New Mexico Attorney General Hector Balderas on Friday filed a 64 count complaint against Secretary of State Dianna Duran accusing her of embezzling and laundering money. The complaint alleges that Duran, who was reelected to her post in the last election 2014, used government funds to feed her gambling habits.  . Secretary Duran has not yet responded to the allegations. We asked Maggie Toulouse Oliver, who unsuccessfully ran for the post, to describe the functioning of the office and its vital responsibilities to New Mexico.

Thursday night was the final concert of Santa Fe’s incredibly popular Bandstand concert series featuring local and national musical acts throughout the summer.

KSFR's Zelie Pollon was there to see the curtain close for one more year.

Yesterday in Virginia a journalist and cameraman were shot while broadcasting live from a strip mall in the town of Moneta near Roanoke, Virginia. The gunman appeared to be a disgruntled colleague who was recently fired. While such extreme events are rare for journalists in America, there are consistent dangers that we face every day. I spoke with Rory McClanahan, board president of the New Mexico Press Association and editor of the Mountain View Telegraph about some of what New Mexico journalists face.

Freedom of information has been in the news a lot lately, with an injunction against the Santa Fe New Mexican to prohibit information from being published. This among many attempts to keep journalists from accessing information. On Monday in Santa Fe was a presentation about Open Government. I spoke with Greg Williams, the President of the board of the New Mexico Foundation for Open Government.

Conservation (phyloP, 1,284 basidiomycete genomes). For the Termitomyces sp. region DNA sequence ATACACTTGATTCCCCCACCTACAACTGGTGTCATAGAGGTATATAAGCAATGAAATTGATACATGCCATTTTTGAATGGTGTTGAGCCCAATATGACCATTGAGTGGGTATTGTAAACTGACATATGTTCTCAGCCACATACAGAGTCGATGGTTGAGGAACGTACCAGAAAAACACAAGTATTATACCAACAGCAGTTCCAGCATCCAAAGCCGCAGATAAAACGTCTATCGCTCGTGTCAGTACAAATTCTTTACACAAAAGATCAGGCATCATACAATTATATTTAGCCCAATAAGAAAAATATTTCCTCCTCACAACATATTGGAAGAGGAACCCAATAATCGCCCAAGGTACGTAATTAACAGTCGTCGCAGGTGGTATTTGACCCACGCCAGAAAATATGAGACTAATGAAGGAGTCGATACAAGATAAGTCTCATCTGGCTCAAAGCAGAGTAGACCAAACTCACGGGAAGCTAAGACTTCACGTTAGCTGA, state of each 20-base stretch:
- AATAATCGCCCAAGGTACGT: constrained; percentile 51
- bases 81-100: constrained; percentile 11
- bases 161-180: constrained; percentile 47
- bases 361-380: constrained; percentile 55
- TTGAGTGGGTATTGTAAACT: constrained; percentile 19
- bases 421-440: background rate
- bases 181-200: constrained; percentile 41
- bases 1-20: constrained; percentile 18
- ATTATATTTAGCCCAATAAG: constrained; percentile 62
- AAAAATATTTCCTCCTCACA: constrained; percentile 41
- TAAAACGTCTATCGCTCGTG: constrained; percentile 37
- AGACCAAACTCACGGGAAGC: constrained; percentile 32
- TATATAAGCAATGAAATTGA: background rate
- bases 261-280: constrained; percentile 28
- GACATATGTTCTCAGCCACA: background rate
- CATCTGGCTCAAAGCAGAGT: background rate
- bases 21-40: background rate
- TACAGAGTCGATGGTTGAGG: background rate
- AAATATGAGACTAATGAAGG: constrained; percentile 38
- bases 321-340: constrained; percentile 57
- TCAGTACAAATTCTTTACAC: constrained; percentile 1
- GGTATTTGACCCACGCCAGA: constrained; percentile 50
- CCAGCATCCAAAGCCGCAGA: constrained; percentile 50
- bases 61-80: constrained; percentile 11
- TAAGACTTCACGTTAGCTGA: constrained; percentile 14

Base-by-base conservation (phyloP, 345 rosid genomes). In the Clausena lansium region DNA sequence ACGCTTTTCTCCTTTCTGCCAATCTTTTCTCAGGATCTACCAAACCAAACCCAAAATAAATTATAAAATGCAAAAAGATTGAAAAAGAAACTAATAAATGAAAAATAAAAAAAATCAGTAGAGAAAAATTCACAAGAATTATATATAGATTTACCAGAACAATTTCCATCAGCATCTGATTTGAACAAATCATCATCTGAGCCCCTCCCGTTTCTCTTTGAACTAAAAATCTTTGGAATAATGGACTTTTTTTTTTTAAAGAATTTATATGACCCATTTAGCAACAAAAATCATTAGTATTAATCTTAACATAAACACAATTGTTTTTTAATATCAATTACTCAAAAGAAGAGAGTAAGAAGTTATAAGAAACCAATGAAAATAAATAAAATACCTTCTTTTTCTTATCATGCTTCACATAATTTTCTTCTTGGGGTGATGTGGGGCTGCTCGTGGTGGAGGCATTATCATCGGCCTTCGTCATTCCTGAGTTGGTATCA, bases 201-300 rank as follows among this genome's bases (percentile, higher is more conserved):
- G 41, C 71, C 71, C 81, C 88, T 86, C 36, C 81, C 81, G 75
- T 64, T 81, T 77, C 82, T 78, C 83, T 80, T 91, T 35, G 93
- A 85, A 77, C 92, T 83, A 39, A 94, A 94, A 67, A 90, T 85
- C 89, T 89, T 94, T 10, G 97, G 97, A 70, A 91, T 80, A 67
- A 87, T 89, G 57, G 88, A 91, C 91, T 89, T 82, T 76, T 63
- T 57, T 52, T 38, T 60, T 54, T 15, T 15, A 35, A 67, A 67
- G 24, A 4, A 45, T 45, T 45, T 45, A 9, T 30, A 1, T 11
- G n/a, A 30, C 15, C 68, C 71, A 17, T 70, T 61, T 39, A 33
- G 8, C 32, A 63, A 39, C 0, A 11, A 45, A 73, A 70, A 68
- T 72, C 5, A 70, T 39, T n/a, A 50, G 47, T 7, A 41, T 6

The honors for the 2015 Indian Market Best of Show were announced this afternoon, and KSFR's Zelie Pollon was on site to talk to some of the artists whose works were considered for the awards. 

The overall Best Of Show award this year went to a basket by Northern Arapahoe-Seminole basket weaver Carol Emarthle-Douglas. 

School started this week for all of Santa Fe's public schools. KSFR’s Zelie Pollon sat down with Santa Fe public school superintendent Joel Boyd to get a sense of what this new school year will bring.

On Friday Judge James Browning denied a request by several state environmental groups for an injunction to ban oil and gas drilling near the cultural site of Chaco Canyon in the four corners region. I spoke with one of the plaintiffs, John Horning, Director of Wild Earth Guardians, about the ruling and any next steps.

July 28 - The Bomb

Jul 28, 2015

We’ve been talking a lot lately about the detonation of the first atomic bomb, which took place 70 years ago this month. KSFR’s Zelie Pollon spoke with Rushmore Denooyer, director of a two-hour PBS special on the bomb airing tonight—about what drew him to his project, and what surprised him most as he learned about the early days of nuclear technology. 

KSFR’s Zelie Pollon reporting. The Bomb airs tonight, from 7-9 pm on New Mexico PBS—that’s Channel 5.1.

Democratic lawmakers felt the brunt of Gov. Susana Martinez's 42 capital outlay project vetoes, with 27 of those projects sponsored solely by Democrats. KSFR's Zelie Pollon spoke with New Mexico InDepth’s Sandra Fish who wrote about the Governor’s vetoes in this year’s Capital Outlay.

Tonight is opening night for one of Santa Fe’s most family friendly events: The Rodeo De Santa Fe. KSFR's Zelie Pollon spoke with rodeo spokesman Jess Franks about this year’s event.

Starting a small business is a challenge pretty much anywhere and at any time. Managing that small business in Santa Fe, by many accounts, you can multiply those challenges. So when a business lasts five ten and then 20 years, it’s worth celebrating. Take Sarcon construction, run by Peter Brill, which just marked its 20th year.